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Here’s what vocoders sounded like 80 years ago

August 21, 2014

Long before T-Pain, Cher, and even Kraftwerk, there was more to talking like a robot than just sounding cool on record. The Vocoder, which, alongside the talk box and autotune, is one of the devices used by computer-crooners, was originally developed as a way of encrypting speech across long distances. It was built by Bell Laps engineer Homer Dudley across the the 1930s and debuted at the New York World’s Far in 1939—just in time for World War II. Soon after, it was incorporated in to the SIGSALY system, then the most state of the art means of encrypting allied communications.

Watch one of the earliest public demonstrations in this gem of a video.

Despite all the smiles, operating one of these vocoders (then called a voder) was difficult, serious business. It worked on the principle that a machine could emulate the human voice if it could manipulate the waveform of a noise source, just like vocal chords do with our breath breath. The operator had to learn how to use the machine’s oscillators and filters, controlled through a keypad, a level, and a foot pedal, in order to create words. It was crude technology compared to today’s vocoders, but the imperfect, vintage sound has a certain coolness of its own.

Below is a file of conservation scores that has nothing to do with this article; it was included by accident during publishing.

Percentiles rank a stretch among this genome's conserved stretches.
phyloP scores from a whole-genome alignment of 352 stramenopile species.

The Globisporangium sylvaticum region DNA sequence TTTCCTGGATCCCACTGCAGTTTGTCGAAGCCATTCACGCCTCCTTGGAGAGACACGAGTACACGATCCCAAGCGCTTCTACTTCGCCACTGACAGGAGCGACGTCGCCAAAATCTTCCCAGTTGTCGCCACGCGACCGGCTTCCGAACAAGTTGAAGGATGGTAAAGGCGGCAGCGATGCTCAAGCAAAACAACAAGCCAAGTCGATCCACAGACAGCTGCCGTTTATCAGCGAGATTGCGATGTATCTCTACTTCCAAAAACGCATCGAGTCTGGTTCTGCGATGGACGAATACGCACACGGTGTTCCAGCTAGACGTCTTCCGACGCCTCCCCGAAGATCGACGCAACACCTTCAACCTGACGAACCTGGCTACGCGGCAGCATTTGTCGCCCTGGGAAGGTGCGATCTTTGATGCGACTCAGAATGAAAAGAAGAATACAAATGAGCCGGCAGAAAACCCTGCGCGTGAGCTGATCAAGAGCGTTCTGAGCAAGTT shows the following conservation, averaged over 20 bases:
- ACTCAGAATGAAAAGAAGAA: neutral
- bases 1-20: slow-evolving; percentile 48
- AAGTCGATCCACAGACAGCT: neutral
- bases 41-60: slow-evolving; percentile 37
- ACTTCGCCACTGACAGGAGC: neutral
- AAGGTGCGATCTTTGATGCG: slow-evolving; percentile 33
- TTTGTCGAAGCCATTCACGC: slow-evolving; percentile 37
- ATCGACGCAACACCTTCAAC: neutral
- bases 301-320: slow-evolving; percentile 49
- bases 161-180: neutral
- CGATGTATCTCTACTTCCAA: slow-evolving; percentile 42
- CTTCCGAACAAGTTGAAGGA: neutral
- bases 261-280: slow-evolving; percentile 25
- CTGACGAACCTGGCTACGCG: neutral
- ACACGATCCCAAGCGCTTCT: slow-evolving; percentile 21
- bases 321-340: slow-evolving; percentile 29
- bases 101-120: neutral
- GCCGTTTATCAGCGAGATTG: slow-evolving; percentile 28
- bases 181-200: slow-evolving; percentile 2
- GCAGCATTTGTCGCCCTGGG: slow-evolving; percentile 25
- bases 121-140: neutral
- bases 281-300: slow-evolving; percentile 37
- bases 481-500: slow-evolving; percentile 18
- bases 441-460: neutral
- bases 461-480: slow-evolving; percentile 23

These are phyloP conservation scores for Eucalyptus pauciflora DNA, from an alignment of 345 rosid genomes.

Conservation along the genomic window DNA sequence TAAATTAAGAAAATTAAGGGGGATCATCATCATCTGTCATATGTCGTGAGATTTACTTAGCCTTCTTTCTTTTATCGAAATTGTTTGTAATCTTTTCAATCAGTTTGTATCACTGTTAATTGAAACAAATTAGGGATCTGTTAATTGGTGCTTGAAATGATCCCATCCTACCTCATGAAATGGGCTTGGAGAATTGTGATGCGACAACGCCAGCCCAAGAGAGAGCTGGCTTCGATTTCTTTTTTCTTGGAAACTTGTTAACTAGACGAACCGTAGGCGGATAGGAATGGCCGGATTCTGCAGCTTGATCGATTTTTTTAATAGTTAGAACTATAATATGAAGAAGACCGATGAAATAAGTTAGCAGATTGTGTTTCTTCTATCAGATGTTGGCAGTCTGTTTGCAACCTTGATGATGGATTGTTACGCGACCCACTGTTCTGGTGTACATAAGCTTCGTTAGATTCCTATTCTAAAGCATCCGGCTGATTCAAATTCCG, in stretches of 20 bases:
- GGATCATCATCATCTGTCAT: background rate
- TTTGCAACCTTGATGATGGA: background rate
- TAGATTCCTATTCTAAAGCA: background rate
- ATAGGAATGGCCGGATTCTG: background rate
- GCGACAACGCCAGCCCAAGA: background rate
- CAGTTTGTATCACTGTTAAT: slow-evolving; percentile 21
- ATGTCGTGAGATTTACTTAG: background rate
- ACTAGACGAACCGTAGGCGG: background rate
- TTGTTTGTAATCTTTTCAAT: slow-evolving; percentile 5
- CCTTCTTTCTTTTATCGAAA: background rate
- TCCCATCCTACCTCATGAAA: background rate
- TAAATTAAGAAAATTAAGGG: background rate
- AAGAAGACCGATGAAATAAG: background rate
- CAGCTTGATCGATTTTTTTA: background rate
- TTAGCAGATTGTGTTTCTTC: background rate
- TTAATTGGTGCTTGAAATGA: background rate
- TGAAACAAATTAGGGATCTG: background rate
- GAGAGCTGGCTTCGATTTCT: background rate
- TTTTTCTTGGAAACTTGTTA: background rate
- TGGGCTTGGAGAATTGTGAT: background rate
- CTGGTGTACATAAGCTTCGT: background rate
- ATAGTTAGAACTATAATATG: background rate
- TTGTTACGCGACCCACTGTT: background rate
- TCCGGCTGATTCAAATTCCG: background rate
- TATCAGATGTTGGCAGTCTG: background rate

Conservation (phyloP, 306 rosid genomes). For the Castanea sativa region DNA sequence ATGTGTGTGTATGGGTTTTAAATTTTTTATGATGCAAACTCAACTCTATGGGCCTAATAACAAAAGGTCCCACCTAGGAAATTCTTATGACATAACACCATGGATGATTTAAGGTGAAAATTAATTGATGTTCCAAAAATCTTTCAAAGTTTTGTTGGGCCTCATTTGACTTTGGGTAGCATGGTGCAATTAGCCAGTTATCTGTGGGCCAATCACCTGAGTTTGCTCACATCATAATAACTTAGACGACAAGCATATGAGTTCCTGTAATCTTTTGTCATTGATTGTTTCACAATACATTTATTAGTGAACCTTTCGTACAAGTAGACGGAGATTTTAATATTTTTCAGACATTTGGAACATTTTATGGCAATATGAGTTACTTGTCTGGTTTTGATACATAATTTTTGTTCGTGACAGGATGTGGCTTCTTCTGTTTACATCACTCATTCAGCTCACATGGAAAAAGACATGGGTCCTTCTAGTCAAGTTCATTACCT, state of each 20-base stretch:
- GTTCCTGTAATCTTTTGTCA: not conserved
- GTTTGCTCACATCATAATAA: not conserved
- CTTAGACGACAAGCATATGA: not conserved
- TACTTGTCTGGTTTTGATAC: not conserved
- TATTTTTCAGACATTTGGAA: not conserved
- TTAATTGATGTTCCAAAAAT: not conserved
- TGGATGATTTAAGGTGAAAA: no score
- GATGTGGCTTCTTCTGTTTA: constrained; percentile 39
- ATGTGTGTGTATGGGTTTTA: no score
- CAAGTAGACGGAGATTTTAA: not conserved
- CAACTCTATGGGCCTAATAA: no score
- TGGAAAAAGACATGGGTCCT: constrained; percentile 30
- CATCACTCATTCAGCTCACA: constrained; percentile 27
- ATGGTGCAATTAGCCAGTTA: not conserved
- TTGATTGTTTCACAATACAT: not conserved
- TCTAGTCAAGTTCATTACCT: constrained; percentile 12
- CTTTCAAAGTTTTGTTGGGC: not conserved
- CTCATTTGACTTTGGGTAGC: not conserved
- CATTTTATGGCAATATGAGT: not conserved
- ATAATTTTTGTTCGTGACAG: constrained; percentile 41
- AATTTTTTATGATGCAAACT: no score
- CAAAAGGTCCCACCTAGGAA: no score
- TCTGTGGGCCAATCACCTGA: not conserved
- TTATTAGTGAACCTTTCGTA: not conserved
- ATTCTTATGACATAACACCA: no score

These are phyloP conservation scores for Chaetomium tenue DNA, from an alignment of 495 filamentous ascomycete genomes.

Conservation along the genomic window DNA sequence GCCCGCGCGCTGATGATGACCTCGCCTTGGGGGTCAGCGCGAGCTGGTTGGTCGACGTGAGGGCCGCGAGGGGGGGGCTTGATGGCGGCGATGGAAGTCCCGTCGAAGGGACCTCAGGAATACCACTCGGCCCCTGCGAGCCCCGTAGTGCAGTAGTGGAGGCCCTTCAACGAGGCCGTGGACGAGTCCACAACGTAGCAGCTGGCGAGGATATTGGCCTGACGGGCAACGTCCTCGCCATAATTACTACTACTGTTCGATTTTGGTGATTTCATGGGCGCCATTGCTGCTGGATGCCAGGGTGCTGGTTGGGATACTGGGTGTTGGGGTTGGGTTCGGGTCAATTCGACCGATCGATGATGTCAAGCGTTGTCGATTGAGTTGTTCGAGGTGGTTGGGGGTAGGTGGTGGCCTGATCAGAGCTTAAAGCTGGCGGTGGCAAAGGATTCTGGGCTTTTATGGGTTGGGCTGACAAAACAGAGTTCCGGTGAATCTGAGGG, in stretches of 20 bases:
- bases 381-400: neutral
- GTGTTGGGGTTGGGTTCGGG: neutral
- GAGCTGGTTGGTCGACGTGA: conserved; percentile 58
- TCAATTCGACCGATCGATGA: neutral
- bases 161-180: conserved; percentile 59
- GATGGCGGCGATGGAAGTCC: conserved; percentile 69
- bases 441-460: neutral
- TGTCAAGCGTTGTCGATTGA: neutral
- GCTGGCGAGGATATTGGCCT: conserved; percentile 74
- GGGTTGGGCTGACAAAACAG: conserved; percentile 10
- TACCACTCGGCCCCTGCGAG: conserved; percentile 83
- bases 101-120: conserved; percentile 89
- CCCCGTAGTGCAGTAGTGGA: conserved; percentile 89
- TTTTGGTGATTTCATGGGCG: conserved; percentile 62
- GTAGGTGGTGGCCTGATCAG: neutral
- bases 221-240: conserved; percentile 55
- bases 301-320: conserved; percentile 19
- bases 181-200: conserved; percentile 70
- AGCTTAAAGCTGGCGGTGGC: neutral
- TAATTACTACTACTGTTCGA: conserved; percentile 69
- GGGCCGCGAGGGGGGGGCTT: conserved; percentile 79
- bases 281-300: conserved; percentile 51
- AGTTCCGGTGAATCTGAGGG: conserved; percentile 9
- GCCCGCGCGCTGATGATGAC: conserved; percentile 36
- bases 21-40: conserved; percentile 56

Maybe an adventurous artist could make their next album with it? Kanye, we’re looking in your direction.

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